Written and directed by Bobby and Peter Farrelly, Stuck On You is the story of Bob (Matt Damon) and Walt (Greg Kinnear) Tenor, thirtysomething conjoined twins from small-town Massachusetts who are joined at the waist and share a liver unequally. Most of the critical organ belongs to Bob, and any surgery to separate them would greatly threaten Walt's ability to survive. As we meet them, Bob and Walt are pillars of their community. Athletic heroes in their high school years, they now operate a hamburger restaurant in their hometown, where they are surrounded by loyal customers and close friends. The only cloud on the horizon of their largely happy existence is that Bob is too shy to have much luck with women, and Walt nurses secret ambitions that aren't easy to reconcile with his limiting physical condition. Walt is a gifted actor who regularly stars in local theatrical productions. This requires that Bob, who is given to anxiety attacks and suffers mightily from stage fright, dress in black or be costumed as a prop. Now Walt would really like to try his hand at professional film and television, but how can he do that with a brother who's "always hanging around."
Before launching into any commentary on Stuck On You, let me admit that I have hardly been an ardent fan of the Farrelly Brothers' previous work. I can only admit with embarrassment to having laughed at some moments in Dumb and Dumber, which I found far more offensive than funny. I thought There's Something About Mary was more interesting and sometimes genuinely hilarious but still needlessly gross. And I found Me, Myself and Irene turgid with Jim Carrey's self-indulgent self-satisfaction. So until they made Shallow Hal, I regarded only the little-seen Kingpin with much affection. Shallow Hal, though, was a breakthrough, not because it was that tightly wrought but because it evinced so much fundamental decency. And now we get Stuck On You, a picture about a liver connection that has a heart as big as Wyoming.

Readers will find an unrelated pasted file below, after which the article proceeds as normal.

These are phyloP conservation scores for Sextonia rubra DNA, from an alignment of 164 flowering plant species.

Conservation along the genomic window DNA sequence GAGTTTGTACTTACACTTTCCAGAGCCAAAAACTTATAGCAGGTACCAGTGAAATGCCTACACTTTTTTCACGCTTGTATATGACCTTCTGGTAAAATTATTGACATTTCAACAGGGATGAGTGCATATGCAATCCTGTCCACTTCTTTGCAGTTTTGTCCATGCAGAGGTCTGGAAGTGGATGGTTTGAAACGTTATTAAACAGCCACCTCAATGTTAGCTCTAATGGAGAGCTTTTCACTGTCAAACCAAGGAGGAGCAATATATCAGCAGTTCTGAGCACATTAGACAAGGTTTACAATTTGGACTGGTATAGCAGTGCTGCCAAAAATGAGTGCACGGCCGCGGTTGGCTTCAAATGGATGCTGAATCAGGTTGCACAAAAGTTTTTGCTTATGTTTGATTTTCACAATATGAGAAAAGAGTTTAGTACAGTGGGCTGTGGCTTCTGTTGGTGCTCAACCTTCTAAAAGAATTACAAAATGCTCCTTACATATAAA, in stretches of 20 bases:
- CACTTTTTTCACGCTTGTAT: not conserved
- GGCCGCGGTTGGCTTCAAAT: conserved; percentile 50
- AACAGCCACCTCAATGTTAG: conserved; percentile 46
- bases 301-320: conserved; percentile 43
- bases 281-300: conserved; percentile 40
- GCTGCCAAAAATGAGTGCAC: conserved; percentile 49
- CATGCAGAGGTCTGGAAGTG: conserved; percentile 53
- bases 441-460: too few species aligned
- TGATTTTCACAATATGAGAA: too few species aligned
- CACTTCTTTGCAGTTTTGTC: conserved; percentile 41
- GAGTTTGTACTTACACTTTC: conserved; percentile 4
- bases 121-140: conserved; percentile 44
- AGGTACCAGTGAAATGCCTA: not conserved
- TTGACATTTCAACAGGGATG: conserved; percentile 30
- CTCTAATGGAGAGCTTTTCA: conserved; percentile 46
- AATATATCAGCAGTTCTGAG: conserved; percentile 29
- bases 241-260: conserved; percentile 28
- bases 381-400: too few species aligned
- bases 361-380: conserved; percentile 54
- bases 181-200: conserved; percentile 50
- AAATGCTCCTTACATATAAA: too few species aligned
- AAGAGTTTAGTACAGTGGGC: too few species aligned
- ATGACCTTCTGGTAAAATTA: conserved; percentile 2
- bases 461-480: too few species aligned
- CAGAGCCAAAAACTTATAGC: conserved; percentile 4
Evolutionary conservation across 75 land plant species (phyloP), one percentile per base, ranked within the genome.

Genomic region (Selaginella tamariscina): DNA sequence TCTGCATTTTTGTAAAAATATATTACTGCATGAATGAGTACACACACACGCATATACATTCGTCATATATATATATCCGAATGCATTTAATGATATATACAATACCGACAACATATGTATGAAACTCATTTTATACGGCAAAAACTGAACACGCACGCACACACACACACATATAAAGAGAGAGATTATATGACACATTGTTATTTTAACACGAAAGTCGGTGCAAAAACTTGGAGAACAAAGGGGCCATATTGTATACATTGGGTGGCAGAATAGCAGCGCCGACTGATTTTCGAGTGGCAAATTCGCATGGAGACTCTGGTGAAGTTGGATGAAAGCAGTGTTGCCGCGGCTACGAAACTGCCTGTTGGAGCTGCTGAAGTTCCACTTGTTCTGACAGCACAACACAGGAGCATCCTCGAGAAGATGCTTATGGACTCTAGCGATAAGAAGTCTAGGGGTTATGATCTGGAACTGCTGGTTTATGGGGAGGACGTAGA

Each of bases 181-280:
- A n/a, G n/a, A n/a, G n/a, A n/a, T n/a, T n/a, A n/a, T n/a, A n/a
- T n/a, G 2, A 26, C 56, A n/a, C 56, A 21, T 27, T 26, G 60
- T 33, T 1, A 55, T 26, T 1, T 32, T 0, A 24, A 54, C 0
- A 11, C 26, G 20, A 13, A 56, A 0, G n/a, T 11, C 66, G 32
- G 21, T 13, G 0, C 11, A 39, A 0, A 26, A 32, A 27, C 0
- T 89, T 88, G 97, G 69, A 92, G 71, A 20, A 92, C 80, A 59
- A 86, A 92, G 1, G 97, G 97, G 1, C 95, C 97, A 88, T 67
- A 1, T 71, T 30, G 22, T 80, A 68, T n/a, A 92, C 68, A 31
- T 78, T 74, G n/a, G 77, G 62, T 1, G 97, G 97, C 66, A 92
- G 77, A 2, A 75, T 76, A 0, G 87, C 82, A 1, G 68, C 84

There's a lot of predictable silliness in Stuck On You. The idea that Bob and Walt could be star pitchers for their high school baseball team, play quarterback and running back on the football team and continue to be a star goalie on an amateur hockey team is purely ludicrous and not terribly funny. Elsewhere, the Farrellys seek laughs from the contortions the twins must perform so that Walt can have sex with a bar conquest and Bob can attempt to conceal his physical condition from May (We Yann Shih), a beautiful but profoundly shy girl he met on the Internet. Some of this produces laughs; some doesn't.
Those familiar with the Farrellys' earlier work will note their almost shocking decision to eschew the gross-out humor that has been so central to their comedy. There is a reference to a DNA sample that would qualify, but it is dropped in with such subtlety that no one in the audience with whom I saw the picture seemed to notice. Meanwhile, as if to tease their own viewers, they stage a scene in a restaurant called a "beanery" and deliver only the rumble of a motorcycle for sound effects.
Much of the plot is driven by the Tenor Brothers' adventures in Hollywood. Cher, parodying her own image as a high-maintenance bitch, tries to break a television series contract by insisting on Walt as her co-star. But Walt turns out to be pretty good, and when the public learns he's a conjoined twin, the series rockets to No. 1 in the ratings. A lot of the best humor emerges in this series of developments. What finally works, though, is the way the Farrellys' script moves us from laughing at the absurd situation of their heroes first to seeing them as sympathetic human beings and second to understanding, as they really always do, the several ways, psychic as well as physical, that they need each other. Stuck On You would appear to be about deformity, but really it's about brotherly love.